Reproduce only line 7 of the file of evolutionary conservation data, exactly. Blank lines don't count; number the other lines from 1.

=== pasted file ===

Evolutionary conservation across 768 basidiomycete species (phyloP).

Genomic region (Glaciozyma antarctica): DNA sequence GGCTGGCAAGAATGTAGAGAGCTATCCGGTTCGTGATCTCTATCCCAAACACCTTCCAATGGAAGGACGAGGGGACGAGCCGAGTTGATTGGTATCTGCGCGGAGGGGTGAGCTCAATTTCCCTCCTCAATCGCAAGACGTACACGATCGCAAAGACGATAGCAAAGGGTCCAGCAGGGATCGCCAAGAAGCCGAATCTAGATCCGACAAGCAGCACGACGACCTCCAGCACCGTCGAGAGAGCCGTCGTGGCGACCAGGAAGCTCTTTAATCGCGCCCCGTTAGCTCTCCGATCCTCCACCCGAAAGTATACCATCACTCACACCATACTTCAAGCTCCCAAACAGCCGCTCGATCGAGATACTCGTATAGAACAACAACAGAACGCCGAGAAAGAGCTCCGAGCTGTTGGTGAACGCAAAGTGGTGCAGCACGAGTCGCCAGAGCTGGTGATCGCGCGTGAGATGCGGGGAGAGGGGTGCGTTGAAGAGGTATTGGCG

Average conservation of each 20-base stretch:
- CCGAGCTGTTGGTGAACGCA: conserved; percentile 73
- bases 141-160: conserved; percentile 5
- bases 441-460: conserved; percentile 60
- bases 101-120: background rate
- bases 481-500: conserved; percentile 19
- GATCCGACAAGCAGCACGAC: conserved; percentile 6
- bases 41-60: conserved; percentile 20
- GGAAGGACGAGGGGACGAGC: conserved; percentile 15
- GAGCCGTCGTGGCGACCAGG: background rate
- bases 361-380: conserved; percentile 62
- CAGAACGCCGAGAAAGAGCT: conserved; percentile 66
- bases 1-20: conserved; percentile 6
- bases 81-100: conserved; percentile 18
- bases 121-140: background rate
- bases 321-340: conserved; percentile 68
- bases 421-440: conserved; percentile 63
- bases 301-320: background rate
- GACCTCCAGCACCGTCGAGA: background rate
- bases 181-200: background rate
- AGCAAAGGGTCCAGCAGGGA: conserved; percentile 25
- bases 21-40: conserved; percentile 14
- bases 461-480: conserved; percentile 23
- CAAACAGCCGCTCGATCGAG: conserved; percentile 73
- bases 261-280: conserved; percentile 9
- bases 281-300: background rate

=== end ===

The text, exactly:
- bases 101-120: background rate